Valuing your business for divorce proceedings during the uncertainty of COVID

Managing a business during the COVID pandemic is stressful enough, but imagine the extra complexity it adds for business owners who are in the process of divorcing.

As part of divorce proceedings, spouses need to provide full and frank disclosure of their financial circumstances. Whether the financial arrangements arising out of the separation take place within the court process or using an alternative dispute resolution method, each spouse’s assets, liabilities, incomes and anticipated needs will need to be disclosed (on a Form E). In a situation where the valuation of an asset is not known or not agreed, the parties usually appoint an expert  (eg accountant) to provide a valuation upon which they, and the court, can rely for the purposes of negotiations.

At present, some experts suggest providing a range of valuations of a business asset for divorce proceedings or a valuation report that covers assumptions made in COVID-19 and non-COVID-19 scenarios.

Of course, while certain industries may be benefiting from the pandemic, the markets generally are down 20-30% and the likelihood is that we have not yet begun to see the full impact of COVID-19 on businesses and inevitably in some cases business failure.

A valuation report usually considers the value of the business as well as its liquidity, its income producing capacity and the tax implications arising out of a sale or extraction of cash.  While it depends on the nature of the business, the valuation method usually adopted is one of capitalised earnings. However, discounted cash flow valuations (which may show trading losses being made in the immediate future) could increasingly be used in conjunction with valuations based on earnings or asset bases, given the uncertain climate within which we are all currently operating.

A business owner’s role in the valuation exercise

As part of the financial disclosure process during divorce, a business owner will be expected to provide all relevant financial information regarding their business in their Form E.  Not only should owners be transparent with the valuation expert about their predictions for the business and assumptions surrounding future performance and income but any government support received (in terms of loans or furlough assistance) and any anticipated redundancies should also be declared. Information regarding customer or supplier performance or the cancellation of a big contract, for example, could be material and relevant to the valuation and therefore the divorce proceedings.

In terms of documentation, business owners will need to provide:

  • management accounts;
  • forecasts;
  • copies of any government loan applications;
  • recent sales and profit figures;
  • order books; and
  • minutes of board meetings in which COVID-19 and its impact has been discussed.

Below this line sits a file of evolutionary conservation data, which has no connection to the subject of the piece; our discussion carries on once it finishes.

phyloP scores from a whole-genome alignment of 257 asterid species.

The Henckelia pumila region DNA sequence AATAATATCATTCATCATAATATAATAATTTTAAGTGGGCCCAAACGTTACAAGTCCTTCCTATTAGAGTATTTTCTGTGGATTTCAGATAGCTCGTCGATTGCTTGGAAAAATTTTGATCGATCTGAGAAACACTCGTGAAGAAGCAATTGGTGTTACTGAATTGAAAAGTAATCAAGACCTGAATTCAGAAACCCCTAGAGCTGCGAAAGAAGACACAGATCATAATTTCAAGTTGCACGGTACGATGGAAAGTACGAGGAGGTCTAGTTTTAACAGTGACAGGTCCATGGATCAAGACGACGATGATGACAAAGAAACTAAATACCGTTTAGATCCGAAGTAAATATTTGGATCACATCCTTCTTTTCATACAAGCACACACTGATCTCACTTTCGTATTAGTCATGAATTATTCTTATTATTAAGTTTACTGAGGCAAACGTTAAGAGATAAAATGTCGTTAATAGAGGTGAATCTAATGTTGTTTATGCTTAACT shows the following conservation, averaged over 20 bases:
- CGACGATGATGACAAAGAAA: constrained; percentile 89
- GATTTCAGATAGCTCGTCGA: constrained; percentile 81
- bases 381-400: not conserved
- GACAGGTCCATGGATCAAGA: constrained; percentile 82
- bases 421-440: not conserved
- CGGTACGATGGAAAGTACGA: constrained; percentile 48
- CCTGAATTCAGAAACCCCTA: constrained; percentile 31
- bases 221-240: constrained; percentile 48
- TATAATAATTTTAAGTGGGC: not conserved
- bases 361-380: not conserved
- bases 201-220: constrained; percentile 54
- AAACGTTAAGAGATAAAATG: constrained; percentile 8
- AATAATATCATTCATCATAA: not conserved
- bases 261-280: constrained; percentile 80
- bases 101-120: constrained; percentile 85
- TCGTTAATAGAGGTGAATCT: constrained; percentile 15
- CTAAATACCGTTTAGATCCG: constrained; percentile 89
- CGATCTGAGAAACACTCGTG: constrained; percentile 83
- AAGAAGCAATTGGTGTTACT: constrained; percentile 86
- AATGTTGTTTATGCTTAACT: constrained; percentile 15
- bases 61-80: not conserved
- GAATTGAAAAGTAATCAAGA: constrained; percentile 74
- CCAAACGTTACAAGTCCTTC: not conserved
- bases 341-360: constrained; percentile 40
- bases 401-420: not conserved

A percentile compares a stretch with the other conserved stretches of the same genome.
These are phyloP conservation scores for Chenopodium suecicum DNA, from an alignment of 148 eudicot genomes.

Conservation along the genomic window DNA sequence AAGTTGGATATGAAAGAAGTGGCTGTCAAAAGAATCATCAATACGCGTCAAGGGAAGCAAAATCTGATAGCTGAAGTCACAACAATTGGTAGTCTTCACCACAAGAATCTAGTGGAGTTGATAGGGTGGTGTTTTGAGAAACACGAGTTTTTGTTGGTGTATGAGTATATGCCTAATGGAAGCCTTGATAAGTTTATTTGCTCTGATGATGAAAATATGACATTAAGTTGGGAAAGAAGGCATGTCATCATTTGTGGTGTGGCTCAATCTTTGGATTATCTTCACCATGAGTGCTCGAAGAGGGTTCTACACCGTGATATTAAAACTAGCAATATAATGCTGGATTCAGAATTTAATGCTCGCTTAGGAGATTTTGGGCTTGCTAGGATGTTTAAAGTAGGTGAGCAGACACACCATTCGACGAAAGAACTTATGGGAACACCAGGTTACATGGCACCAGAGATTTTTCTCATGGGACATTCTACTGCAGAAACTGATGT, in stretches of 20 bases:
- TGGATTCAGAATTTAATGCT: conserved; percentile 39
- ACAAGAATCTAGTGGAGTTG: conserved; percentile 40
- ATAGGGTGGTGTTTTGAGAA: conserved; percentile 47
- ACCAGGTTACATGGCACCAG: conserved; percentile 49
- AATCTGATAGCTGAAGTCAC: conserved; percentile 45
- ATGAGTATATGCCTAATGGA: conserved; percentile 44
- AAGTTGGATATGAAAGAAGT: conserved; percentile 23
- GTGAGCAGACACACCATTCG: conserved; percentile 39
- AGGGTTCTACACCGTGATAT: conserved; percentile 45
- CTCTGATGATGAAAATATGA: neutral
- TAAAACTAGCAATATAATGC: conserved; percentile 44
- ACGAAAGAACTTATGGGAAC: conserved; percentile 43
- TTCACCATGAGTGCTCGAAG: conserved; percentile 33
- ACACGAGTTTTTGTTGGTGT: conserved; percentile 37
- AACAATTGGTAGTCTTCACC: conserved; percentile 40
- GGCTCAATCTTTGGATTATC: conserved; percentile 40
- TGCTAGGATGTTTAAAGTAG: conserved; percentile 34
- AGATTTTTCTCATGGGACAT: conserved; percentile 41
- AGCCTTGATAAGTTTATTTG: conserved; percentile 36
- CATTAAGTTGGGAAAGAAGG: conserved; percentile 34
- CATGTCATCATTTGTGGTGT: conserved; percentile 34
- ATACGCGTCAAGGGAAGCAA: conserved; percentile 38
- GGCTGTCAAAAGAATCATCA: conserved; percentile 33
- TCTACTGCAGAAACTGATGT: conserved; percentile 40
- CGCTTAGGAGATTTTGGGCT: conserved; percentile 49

Communication between business owners, their solicitors and the valuer will be more important than ever so that up to date information is provided regarding the impact of COVID-19 and the business’s plans to mitigate it.

Protecting the business

Another consideration is that business owners now, more than ever, are likely to want to retain cash in the company especially where income has slowed or cash flow may be under pressure. Lawyers and any experts involved will be able to advise on the best way to proceed in terms of any financial settlement and balancing the needs of all stakeholders.

The parties may decide, for example, to pause negotiations or adjourn court proceedings to give time for the economy to settle in the hope that the position for the company will be clearer and given the difficulties of reaching an agreement whilst so many factors are uncertain. On the other hand it may be in a business owner’s interest for financial proceedings to take place now while an asset value is particularly low.

Creative solutions

Spouses may also want to think creatively about financial settlement alternatives. For instance, they may agree:

  • to defer lump sums payable to the non business owning spouse and for the figures to be based on future performance;
  • for any lump sum to be payable in instalments as this will allow for the possibility of variation if needed and could help manage risk;
  • that a spouse should instead retain or acquire an interest in the business to share the risk; or
  • to share assets in a different way to that which a court would normally order in order to take account of the uncertain climate and the particular concerns of each party.

These and other available options will depend on the couple’s respective views, particular needs and the facts of the case and so careful thought will need to be given with the help of specialist legal and financial advice.


If business owners are contemplating or going through a separation at this time, as with all assets, it is likely to be difficult to provide an accurate valuation of the business in the current climate. More information than usual will be required to enable a valuation to be undertaken and couples may need to be creative about their settlement options to achieve a financial outcome that is fair to all parties.

The author is Connie Atkinson, Senior Associate in the Family & Divorce team at Kingsley Napley LLP